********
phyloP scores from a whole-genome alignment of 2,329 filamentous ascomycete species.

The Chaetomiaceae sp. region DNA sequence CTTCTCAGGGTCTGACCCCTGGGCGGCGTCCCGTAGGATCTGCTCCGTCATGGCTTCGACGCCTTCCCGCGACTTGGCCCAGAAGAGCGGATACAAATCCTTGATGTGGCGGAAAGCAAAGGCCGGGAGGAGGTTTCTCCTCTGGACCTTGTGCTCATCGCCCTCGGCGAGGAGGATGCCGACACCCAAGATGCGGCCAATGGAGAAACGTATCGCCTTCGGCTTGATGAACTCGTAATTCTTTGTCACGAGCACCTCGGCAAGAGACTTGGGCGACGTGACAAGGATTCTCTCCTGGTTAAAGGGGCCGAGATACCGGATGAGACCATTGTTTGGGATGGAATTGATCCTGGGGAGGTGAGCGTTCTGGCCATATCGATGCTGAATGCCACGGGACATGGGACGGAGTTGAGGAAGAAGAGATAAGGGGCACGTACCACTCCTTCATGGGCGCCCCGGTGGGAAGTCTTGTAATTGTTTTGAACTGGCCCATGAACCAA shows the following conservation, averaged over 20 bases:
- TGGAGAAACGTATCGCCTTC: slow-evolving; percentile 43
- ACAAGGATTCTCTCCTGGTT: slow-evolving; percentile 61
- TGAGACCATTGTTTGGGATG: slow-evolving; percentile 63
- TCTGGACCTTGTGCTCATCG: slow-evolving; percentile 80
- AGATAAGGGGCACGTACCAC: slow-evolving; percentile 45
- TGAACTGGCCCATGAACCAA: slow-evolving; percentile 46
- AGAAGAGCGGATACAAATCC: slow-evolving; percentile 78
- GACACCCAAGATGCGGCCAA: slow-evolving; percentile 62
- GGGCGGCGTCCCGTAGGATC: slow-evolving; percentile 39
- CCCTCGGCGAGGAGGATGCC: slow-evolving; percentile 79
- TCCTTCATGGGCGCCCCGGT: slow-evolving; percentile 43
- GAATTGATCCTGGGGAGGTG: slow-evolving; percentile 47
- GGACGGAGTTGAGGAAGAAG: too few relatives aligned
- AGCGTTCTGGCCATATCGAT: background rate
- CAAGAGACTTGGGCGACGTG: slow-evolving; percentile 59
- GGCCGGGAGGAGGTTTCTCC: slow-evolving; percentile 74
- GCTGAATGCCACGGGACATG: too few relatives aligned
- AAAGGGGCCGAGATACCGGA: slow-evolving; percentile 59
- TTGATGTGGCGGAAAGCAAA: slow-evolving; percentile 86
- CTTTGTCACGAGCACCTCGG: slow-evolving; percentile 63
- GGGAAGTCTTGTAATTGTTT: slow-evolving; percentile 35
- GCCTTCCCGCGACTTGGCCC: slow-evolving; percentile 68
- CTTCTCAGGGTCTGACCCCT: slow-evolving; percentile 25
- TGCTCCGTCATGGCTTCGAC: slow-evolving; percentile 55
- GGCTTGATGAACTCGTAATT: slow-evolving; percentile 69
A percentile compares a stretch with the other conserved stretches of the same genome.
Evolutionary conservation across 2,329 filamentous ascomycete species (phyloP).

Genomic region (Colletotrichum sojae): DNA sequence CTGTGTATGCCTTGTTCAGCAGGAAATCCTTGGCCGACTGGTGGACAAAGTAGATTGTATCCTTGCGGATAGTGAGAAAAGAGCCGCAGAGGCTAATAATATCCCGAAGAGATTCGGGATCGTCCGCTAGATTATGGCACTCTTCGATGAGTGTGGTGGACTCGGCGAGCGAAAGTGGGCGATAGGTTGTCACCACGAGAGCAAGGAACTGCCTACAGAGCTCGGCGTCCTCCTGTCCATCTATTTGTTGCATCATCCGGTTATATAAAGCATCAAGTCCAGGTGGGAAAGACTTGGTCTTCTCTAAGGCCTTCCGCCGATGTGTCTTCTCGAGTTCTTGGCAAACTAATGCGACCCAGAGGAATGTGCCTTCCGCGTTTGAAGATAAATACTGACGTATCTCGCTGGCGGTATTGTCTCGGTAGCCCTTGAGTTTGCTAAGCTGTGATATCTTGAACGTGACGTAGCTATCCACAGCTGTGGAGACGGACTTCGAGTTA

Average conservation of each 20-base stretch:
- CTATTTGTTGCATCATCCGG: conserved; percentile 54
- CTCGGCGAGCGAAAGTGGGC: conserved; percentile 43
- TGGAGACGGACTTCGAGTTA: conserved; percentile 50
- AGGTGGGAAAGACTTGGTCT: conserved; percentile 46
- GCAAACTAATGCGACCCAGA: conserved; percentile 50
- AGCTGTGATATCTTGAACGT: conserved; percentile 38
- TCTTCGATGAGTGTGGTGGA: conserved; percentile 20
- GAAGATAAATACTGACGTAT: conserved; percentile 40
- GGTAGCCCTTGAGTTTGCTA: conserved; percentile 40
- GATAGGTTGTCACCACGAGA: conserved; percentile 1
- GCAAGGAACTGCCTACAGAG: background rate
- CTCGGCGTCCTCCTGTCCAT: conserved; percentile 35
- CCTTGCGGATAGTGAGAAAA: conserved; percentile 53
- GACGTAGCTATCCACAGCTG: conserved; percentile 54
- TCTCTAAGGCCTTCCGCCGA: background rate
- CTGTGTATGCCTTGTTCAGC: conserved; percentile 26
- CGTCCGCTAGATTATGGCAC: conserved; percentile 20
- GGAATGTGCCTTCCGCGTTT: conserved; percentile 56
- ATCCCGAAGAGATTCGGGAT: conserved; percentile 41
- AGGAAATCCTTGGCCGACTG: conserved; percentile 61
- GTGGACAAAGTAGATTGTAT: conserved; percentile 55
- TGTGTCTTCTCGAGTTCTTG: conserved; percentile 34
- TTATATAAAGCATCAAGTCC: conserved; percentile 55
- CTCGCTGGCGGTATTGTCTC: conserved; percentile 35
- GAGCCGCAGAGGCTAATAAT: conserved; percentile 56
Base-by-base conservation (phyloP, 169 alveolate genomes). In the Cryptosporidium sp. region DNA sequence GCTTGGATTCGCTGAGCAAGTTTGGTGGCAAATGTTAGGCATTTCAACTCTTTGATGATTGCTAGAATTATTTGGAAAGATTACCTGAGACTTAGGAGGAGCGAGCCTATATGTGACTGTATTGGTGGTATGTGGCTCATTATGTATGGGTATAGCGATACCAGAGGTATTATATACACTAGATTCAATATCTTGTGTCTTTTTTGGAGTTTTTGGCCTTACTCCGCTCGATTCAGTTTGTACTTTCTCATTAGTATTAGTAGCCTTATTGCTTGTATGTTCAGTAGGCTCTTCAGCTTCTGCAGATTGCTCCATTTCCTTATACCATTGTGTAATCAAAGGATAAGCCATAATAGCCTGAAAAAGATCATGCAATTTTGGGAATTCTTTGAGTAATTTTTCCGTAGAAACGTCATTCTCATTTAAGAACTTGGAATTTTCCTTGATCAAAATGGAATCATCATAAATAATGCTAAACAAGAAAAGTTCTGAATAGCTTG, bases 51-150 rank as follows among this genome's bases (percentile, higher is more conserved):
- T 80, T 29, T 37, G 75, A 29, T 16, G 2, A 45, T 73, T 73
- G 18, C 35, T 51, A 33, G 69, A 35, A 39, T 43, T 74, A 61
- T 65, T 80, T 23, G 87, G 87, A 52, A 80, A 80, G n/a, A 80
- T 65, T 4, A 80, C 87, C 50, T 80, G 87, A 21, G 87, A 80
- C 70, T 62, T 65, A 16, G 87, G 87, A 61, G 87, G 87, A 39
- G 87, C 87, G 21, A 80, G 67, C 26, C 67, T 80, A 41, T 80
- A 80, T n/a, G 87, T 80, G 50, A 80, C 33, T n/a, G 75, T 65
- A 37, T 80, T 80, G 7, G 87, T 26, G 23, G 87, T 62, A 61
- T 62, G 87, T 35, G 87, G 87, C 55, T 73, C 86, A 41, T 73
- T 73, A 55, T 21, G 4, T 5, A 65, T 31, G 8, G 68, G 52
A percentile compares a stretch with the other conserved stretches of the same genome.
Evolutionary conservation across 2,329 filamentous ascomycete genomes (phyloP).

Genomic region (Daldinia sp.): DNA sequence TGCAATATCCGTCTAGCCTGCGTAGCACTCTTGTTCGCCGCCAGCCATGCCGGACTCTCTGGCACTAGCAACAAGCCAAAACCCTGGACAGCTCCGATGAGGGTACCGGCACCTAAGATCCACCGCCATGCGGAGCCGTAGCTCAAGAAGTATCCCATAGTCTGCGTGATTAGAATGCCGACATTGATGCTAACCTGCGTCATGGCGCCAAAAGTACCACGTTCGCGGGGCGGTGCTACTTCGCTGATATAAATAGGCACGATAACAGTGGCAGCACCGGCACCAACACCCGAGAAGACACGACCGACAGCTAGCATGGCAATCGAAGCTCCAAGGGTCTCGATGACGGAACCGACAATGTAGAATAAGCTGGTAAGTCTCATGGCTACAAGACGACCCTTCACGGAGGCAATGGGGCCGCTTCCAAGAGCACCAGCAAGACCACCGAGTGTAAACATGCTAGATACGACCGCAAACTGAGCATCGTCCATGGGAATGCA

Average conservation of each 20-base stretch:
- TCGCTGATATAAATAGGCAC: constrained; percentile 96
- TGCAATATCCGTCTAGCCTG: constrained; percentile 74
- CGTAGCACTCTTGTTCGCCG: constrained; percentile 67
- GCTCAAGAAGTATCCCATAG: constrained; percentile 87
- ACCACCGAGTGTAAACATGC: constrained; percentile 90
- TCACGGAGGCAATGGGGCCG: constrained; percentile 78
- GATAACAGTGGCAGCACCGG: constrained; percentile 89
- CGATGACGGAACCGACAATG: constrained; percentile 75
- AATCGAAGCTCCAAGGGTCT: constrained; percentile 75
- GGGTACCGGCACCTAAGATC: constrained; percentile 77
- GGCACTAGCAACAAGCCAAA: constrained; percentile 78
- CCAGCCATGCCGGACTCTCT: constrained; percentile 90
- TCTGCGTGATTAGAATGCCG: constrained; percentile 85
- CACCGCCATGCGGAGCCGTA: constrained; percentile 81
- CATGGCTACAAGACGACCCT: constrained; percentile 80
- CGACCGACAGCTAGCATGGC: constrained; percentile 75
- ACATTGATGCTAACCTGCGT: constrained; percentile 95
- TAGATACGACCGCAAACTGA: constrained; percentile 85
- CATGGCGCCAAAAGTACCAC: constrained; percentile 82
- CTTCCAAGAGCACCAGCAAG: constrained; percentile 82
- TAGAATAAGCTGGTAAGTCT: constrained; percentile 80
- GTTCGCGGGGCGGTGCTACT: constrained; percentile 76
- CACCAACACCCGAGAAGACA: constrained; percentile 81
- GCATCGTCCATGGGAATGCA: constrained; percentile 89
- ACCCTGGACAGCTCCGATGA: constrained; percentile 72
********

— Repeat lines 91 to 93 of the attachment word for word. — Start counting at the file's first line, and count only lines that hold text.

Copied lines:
- CTTCCAAGAGCACCAGCAAG: constrained; percentile 82
- TAGAATAAGCTGGTAAGTCT: constrained; percentile 80
- GTTCGCGGGGCGGTGCTACT: constrained; percentile 76